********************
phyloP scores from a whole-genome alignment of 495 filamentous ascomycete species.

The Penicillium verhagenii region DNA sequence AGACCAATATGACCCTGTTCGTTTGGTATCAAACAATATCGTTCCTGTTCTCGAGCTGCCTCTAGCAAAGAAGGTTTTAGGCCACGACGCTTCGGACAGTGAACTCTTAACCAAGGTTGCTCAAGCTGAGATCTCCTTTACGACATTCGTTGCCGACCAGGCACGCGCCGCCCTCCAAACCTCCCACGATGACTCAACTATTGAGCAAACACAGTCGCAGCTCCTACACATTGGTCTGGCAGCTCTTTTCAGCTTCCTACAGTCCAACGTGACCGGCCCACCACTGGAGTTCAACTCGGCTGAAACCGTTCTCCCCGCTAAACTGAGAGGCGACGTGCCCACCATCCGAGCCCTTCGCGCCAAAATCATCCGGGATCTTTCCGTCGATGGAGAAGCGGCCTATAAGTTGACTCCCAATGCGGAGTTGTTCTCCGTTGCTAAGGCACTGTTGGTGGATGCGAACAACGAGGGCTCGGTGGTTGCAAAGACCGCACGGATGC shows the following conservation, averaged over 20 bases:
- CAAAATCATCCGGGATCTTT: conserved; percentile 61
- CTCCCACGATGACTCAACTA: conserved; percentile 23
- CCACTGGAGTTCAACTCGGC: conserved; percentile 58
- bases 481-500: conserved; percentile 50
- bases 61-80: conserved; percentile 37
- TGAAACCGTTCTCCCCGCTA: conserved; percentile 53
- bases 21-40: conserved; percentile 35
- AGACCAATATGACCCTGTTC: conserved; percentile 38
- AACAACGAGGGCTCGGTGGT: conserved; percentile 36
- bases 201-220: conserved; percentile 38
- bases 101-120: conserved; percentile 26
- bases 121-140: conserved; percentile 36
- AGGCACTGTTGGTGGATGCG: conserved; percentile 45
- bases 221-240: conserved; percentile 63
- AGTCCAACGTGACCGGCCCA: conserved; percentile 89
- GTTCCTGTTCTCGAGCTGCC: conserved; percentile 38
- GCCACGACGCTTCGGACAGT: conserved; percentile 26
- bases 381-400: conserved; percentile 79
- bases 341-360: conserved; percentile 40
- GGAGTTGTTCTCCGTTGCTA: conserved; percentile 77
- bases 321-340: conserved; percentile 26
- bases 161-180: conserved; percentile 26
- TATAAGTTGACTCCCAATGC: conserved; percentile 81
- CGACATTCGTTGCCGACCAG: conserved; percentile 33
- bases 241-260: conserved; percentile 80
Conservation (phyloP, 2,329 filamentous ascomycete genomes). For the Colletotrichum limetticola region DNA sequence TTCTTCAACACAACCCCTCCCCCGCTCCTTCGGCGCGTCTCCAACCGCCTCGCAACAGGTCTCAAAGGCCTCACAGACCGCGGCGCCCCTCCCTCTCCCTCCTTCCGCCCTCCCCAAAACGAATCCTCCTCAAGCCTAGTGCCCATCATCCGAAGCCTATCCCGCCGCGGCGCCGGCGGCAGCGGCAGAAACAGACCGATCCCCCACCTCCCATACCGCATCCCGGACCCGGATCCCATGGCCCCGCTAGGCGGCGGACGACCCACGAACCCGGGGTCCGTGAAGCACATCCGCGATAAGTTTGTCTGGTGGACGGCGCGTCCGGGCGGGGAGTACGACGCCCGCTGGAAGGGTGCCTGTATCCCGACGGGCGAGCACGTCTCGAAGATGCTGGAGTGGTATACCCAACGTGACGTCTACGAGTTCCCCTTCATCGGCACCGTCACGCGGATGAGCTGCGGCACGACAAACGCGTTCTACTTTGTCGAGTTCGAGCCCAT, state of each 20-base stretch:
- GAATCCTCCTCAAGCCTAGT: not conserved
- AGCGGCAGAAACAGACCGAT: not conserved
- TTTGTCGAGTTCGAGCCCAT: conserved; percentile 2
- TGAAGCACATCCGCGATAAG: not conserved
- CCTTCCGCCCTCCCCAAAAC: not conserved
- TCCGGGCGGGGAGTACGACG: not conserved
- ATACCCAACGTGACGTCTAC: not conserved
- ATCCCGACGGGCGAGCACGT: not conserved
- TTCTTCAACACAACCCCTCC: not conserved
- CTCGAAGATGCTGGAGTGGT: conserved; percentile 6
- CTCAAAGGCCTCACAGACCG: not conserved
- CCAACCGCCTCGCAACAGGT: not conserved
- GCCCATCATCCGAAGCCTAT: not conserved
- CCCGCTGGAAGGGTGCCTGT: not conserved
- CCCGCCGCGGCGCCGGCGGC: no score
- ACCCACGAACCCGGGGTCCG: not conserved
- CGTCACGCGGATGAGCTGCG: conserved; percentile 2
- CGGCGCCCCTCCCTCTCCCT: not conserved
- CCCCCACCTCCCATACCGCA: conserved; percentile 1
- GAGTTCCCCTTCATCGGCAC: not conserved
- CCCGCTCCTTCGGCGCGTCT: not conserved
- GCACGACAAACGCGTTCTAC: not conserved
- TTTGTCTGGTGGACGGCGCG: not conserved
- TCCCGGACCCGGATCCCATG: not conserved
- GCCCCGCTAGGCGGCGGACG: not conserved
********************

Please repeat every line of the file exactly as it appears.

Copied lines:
phyloP scores from a whole-genome alignment of 495 filamentous ascomycete species.

The Penicillium verhagenii region DNA sequence AGACCAATATGACCCTGTTCGTTTGGTATCAAACAATATCGTTCCTGTTCTCGAGCTGCCTCTAGCAAAGAAGGTTTTAGGCCACGACGCTTCGGACAGTGAACTCTTAACCAAGGTTGCTCAAGCTGAGATCTCCTTTACGACATTCGTTGCCGACCAGGCACGCGCCGCCCTCCAAACCTCCCACGATGACTCAACTATTGAGCAAACACAGTCGCAGCTCCTACACATTGGTCTGGCAGCTCTTTTCAGCTTCCTACAGTCCAACGTGACCGGCCCACCACTGGAGTTCAACTCGGCTGAAACCGTTCTCCCCGCTAAACTGAGAGGCGACGTGCCCACCATCCGAGCCCTTCGCGCCAAAATCATCCGGGATCTTTCCGTCGATGGAGAAGCGGCCTATAAGTTGACTCCCAATGCGGAGTTGTTCTCCGTTGCTAAGGCACTGTTGGTGGATGCGAACAACGAGGGCTCGGTGGTTGCAAAGACCGCACGGATGC shows the following conservation, averaged over 20 bases:
- CAAAATCATCCGGGATCTTT: conserved; percentile 61
- CTCCCACGATGACTCAACTA: conserved; percentile 23
- CCACTGGAGTTCAACTCGGC: conserved; percentile 58
- bases 481-500: conserved; percentile 50
- bases 61-80: conserved; percentile 37
- TGAAACCGTTCTCCCCGCTA: conserved; percentile 53
- bases 21-40: conserved; percentile 35
- AGACCAATATGACCCTGTTC: conserved; percentile 38
- AACAACGAGGGCTCGGTGGT: conserved; percentile 36
- bases 201-220: conserved; percentile 38
- bases 101-120: conserved; percentile 26
- bases 121-140: conserved; percentile 36
- AGGCACTGTTGGTGGATGCG: conserved; percentile 45
- bases 221-240: conserved; percentile 63
- AGTCCAACGTGACCGGCCCA: conserved; percentile 89
- GTTCCTGTTCTCGAGCTGCC: conserved; percentile 38
- GCCACGACGCTTCGGACAGT: conserved; percentile 26
- bases 381-400: conserved; percentile 79
- bases 341-360: conserved; percentile 40
- GGAGTTGTTCTCCGTTGCTA: conserved; percentile 77
- bases 321-340: conserved; percentile 26
- bases 161-180: conserved; percentile 26
- TATAAGTTGACTCCCAATGC: conserved; percentile 81
- CGACATTCGTTGCCGACCAG: conserved; percentile 33
- bases 241-260: conserved; percentile 80
Conservation (phyloP, 2,329 filamentous ascomycete genomes). For the Colletotrichum limetticola region DNA sequence TTCTTCAACACAACCCCTCCCCCGCTCCTTCGGCGCGTCTCCAACCGCCTCGCAACAGGTCTCAAAGGCCTCACAGACCGCGGCGCCCCTCCCTCTCCCTCCTTCCGCCCTCCCCAAAACGAATCCTCCTCAAGCCTAGTGCCCATCATCCGAAGCCTATCCCGCCGCGGCGCCGGCGGCAGCGGCAGAAACAGACCGATCCCCCACCTCCCATACCGCATCCCGGACCCGGATCCCATGGCCCCGCTAGGCGGCGGACGACCCACGAACCCGGGGTCCGTGAAGCACATCCGCGATAAGTTTGTCTGGTGGACGGCGCGTCCGGGCGGGGAGTACGACGCCCGCTGGAAGGGTGCCTGTATCCCGACGGGCGAGCACGTCTCGAAGATGCTGGAGTGGTATACCCAACGTGACGTCTACGAGTTCCCCTTCATCGGCACCGTCACGCGGATGAGCTGCGGCACGACAAACGCGTTCTACTTTGTCGAGTTCGAGCCCAT, state of each 20-base stretch:
- GAATCCTCCTCAAGCCTAGT: not conserved
- AGCGGCAGAAACAGACCGAT: not conserved
- TTTGTCGAGTTCGAGCCCAT: conserved; percentile 2
- TGAAGCACATCCGCGATAAG: not conserved
- CCTTCCGCCCTCCCCAAAAC: not conserved
- TCCGGGCGGGGAGTACGACG: not conserved
- ATACCCAACGTGACGTCTAC: not conserved
- ATCCCGACGGGCGAGCACGT: not conserved
- TTCTTCAACACAACCCCTCC: not conserved
- CTCGAAGATGCTGGAGTGGT: conserved; percentile 6
- CTCAAAGGCCTCACAGACCG: not conserved
- CCAACCGCCTCGCAACAGGT: not conserved
- GCCCATCATCCGAAGCCTAT: not conserved
- CCCGCTGGAAGGGTGCCTGT: not conserved
- CCCGCCGCGGCGCCGGCGGC: no score
- ACCCACGAACCCGGGGTCCG: not conserved
- CGTCACGCGGATGAGCTGCG: conserved; percentile 2
- CGGCGCCCCTCCCTCTCCCT: not conserved
- CCCCCACCTCCCATACCGCA: conserved; percentile 1
- GAGTTCCCCTTCATCGGCAC: not conserved
- CCCGCTCCTTCGGCGCGTCT: not conserved
- GCACGACAAACGCGTTCTAC: not conserved
- TTTGTCTGGTGGACGGCGCG: not conserved
- TCCCGGACCCGGATCCCATG: not conserved
- GCCCCGCTAGGCGGCGGACG: not conserved